Putin’s deceptive pause: What are Russia’s next steps in Ukraine?

14:00, 02 September 2015
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Russian President Vladimir Putin seeks restoring relations with the West, while Obama administration is aware of the Kremlin leader’s deceptive behavior and does not fall for a swift “warm up,” suggests Marvin Kalb, a nonresident senior fellow with the Foreign Policy program at Brookings.

Photo from UNIAN

"Obama and his top advisers, burned once by Putin when he shocked everyone and seized Crimea in late February 2014, do not want to be burned again. They realize that Putin—once a KGB colonel, now a modern Peter the Great (with a smidgen of Stalin)—is still capable, if he chooses, of throwing Europe and the world into a Cold War-style confrontation,” Kalb wrote in his blog on September 1.

“If left unchecked, that could quickly dominate not only newspaper headlines but also global calculations about war and peace. He has that kind of clout," wrote Kalb

The author suggests that these days, everything in and around Ukraine seems to be in “managed instability.” Putin can bring the crisis closer to a possible solution or he can widen the war. Or, more simply, he can “freeze” it. The key question is: What does Putin have in mind? What are his plans, assuming that he has plans, and is not winging the crisis day by day?

Read alsoRussia amasses heavy weapons and troops for Donbas offensive - SBUThe fact that Russia faces plenty of challenges today makes Putin less inclined to “shoot from the hip” and more interested in an accommodation with the West. Putin knows that Russia’s economy is in deep crisis, suffering a 4.9% GDP decline in Q2 of 2015 year over year and prospects of a 17% inflation, caused in part by Western economic sanctions against Russia and by falling oil prices. Incomes have had to be drastically reduced, setting off mini-strikes in different parts of the country, the author says.

"With respect to Ukraine, Putin’s position is hardly ideal, but it is still manageable. He now owns Crimea and controls two rebellious provinces in the southeast Donbas region. He knows Ukraine faces the possibility of economic collapse, even though it has made some progress. The more it slips toward the abyss, the better his chances, he thinks, of keeping Ukraine out of the Western orbit, which has always been one of his principal goals. Putin has the assets to throw Ukraine into further chaos at any time," the expert said.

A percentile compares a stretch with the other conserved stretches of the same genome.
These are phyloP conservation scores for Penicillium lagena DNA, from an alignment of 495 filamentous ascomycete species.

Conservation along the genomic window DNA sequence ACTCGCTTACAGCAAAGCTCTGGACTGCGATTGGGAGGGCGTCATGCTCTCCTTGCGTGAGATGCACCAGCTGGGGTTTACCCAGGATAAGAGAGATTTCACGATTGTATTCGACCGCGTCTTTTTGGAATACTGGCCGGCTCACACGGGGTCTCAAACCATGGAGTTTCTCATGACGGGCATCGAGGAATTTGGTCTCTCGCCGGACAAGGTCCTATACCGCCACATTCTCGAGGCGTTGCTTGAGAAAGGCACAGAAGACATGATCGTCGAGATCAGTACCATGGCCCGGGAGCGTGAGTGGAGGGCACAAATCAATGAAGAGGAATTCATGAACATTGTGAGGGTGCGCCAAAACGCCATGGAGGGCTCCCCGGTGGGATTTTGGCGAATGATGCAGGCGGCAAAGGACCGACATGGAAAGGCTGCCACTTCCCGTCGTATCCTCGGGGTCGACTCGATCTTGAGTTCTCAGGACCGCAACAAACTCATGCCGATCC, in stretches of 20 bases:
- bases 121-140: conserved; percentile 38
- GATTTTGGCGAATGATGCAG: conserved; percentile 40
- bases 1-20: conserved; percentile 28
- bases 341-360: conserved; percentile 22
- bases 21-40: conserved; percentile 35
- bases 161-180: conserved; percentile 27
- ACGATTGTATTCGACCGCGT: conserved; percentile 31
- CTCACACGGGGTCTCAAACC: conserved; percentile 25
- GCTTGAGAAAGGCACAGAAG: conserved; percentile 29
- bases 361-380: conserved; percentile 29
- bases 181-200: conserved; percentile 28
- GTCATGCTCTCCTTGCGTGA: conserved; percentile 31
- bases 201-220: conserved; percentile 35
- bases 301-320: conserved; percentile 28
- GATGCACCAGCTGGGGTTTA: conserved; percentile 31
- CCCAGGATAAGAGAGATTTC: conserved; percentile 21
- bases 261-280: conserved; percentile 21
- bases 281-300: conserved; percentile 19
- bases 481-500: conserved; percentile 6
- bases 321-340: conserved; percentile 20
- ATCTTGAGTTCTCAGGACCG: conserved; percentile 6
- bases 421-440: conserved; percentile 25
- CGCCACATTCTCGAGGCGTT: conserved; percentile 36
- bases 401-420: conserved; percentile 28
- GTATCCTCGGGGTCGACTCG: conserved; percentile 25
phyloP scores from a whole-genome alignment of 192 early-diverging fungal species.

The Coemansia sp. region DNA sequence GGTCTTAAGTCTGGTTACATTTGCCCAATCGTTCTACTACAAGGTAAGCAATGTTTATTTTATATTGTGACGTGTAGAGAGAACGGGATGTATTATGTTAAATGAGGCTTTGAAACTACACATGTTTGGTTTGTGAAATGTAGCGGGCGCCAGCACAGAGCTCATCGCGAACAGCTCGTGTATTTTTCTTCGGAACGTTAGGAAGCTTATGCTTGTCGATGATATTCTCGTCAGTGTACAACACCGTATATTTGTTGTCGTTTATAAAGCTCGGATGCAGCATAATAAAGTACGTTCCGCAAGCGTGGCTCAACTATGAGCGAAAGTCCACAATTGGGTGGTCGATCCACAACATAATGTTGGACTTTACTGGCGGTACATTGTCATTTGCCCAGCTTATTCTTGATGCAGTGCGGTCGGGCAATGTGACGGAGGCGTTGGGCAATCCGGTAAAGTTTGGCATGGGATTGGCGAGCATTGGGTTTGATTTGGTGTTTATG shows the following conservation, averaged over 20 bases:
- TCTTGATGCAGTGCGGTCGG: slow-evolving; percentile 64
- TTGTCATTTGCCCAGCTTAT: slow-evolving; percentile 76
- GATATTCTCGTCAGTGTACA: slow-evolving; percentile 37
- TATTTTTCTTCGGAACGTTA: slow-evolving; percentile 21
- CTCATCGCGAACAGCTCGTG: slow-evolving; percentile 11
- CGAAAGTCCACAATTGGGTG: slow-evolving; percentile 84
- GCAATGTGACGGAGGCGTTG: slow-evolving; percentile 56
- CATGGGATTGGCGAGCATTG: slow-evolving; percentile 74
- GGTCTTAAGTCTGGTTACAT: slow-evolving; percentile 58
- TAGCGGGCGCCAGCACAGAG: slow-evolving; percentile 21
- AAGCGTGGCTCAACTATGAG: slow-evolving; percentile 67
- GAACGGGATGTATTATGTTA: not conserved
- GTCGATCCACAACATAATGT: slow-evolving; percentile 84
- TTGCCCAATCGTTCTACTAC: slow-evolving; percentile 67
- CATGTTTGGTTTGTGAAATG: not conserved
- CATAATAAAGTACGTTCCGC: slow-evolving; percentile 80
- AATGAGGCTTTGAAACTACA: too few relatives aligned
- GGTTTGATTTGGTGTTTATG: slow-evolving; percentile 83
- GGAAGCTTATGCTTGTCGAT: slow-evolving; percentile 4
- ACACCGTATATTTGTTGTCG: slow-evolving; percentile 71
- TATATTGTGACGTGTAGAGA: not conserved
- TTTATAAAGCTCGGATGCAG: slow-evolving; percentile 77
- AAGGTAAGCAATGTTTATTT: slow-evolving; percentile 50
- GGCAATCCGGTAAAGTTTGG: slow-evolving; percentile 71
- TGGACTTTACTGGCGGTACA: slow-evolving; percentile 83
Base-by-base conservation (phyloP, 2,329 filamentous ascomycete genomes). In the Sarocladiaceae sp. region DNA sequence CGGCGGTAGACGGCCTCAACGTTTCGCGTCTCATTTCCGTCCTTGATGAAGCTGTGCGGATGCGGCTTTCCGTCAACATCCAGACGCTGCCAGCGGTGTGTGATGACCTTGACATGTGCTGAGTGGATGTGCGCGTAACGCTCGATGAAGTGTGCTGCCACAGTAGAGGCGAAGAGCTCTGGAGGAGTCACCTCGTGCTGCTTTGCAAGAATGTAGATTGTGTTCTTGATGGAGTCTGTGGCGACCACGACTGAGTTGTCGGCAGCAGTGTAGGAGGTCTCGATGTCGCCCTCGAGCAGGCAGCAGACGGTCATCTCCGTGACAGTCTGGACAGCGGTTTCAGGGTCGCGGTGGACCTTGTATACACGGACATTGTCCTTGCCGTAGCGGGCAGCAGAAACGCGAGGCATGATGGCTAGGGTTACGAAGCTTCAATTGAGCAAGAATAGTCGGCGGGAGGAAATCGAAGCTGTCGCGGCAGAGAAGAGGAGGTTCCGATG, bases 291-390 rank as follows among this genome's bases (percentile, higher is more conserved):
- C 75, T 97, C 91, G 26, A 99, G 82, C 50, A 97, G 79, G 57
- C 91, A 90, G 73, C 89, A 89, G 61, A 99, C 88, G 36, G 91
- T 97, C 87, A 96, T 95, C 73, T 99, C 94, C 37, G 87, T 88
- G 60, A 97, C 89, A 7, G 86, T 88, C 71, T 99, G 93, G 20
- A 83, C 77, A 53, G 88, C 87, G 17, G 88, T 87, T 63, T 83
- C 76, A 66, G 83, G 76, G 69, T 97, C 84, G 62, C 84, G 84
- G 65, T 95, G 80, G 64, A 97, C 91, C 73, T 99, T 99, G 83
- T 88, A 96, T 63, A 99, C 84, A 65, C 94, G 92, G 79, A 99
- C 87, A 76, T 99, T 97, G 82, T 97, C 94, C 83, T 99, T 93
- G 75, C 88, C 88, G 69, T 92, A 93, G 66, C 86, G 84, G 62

"Another line of argument, much less comforting, is that Putin has merely been waiting for the right moment to widen the war in Ukraine and perhaps elsewhere,” Kalb believes. If Putin decided to strike, Western analysts believe that it would be a tough fight but that ultimately the pro-Russian forces would win. The Poroshenko regime would then be pushed to the edge of collapse."

The author finds even more threatening to the West—specifically to NATO—that Putin might launch a sophisticated hybrid attack into the Baltics, starting with Estonia, where 24% of the population is Russian. Estonia, as NATO member state, would almost certainly invoke Article 5, which Obama pledged to honor during his last year visit to the region.

Read alsoUS plans large-scale exercises in Baltic States“In recent weeks, apparently concerned about expanding NATO maneuvers, Russian generals have gone out of their way to deny that they have any intention of invading the Baltics,” Kalb wrote.

"Would Putin really go that far? Would the United States, tired from non-stop wars in the Middle East, really roll up its sleeves and fight for Estonia? Neither is very likely. So, what now? Unfortunately, so much of the answer lies in Putin’s strategy, so murky and unpredictable to outsiders and maybe to him and his advisers as well," the author concluded.

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